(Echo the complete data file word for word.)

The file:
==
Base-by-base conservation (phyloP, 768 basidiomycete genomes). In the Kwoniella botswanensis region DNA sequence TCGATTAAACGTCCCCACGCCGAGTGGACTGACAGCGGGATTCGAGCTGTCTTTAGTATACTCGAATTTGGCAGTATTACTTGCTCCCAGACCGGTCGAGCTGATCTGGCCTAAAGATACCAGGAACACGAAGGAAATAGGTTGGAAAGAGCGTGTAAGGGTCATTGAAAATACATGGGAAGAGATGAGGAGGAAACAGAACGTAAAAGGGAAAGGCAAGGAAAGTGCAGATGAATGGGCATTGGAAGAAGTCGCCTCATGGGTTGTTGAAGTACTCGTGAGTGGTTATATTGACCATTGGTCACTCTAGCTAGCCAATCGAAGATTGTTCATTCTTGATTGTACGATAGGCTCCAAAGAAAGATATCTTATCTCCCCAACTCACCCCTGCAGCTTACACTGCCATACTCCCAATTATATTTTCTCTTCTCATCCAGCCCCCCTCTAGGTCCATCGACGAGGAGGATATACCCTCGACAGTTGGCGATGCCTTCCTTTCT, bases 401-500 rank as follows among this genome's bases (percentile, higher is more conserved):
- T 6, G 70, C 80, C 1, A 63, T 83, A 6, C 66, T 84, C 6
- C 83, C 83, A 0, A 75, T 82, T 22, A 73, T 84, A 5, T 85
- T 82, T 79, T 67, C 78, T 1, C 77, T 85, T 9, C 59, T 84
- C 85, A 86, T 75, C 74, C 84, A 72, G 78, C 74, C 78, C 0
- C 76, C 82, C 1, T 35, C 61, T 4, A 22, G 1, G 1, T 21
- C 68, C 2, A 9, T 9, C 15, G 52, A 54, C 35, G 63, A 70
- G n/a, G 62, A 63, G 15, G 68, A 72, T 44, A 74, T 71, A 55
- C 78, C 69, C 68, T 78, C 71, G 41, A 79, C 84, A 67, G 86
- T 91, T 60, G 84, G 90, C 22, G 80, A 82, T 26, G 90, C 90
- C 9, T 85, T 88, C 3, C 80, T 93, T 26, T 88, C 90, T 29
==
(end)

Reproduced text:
Base-by-base conservation (phyloP, 768 basidiomycete genomes). In the Kwoniella botswanensis region DNA sequence TCGATTAAACGTCCCCACGCCGAGTGGACTGACAGCGGGATTCGAGCTGTCTTTAGTATACTCGAATTTGGCAGTATTACTTGCTCCCAGACCGGTCGAGCTGATCTGGCCTAAAGATACCAGGAACACGAAGGAAATAGGTTGGAAAGAGCGTGTAAGGGTCATTGAAAATACATGGGAAGAGATGAGGAGGAAACAGAACGTAAAAGGGAAAGGCAAGGAAAGTGCAGATGAATGGGCATTGGAAGAAGTCGCCTCATGGGTTGTTGAAGTACTCGTGAGTGGTTATATTGACCATTGGTCACTCTAGCTAGCCAATCGAAGATTGTTCATTCTTGATTGTACGATAGGCTCCAAAGAAAGATATCTTATCTCCCCAACTCACCCCTGCAGCTTACACTGCCATACTCCCAATTATATTTTCTCTTCTCATCCAGCCCCCCTCTAGGTCCATCGACGAGGAGGATATACCCTCGACAGTTGGCGATGCCTTCCTTTCT, bases 401-500 rank as follows among this genome's bases (percentile, higher is more conserved):
- T 6, G 70, C 80, C 1, A 63, T 83, A 6, C 66, T 84, C 6
- C 83, C 83, A 0, A 75, T 82, T 22, A 73, T 84, A 5, T 85
- T 82, T 79, T 67, C 78, T 1, C 77, T 85, T 9, C 59, T 84
- C 85, A 86, T 75, C 74, C 84, A 72, G 78, C 74, C 78, C 0
- C 76, C 82, C 1, T 35, C 61, T 4, A 22, G 1, G 1, T 21
- C 68, C 2, A 9, T 9, C 15, G 52, A 54, C 35, G 63, A 70
- G n/a, G 62, A 63, G 15, G 68, A 72, T 44, A 74, T 71, A 55
- C 78, C 69, C 68, T 78, C 71, G 41, A 79, C 84, A 67, G 86
- T 91, T 60, G 84, G 90, C 22, G 80, A 82, T 26, G 90, C 90
- C 9, T 85, T 88, C 3, C 80, T 93, T 26, T 88, C 90, T 29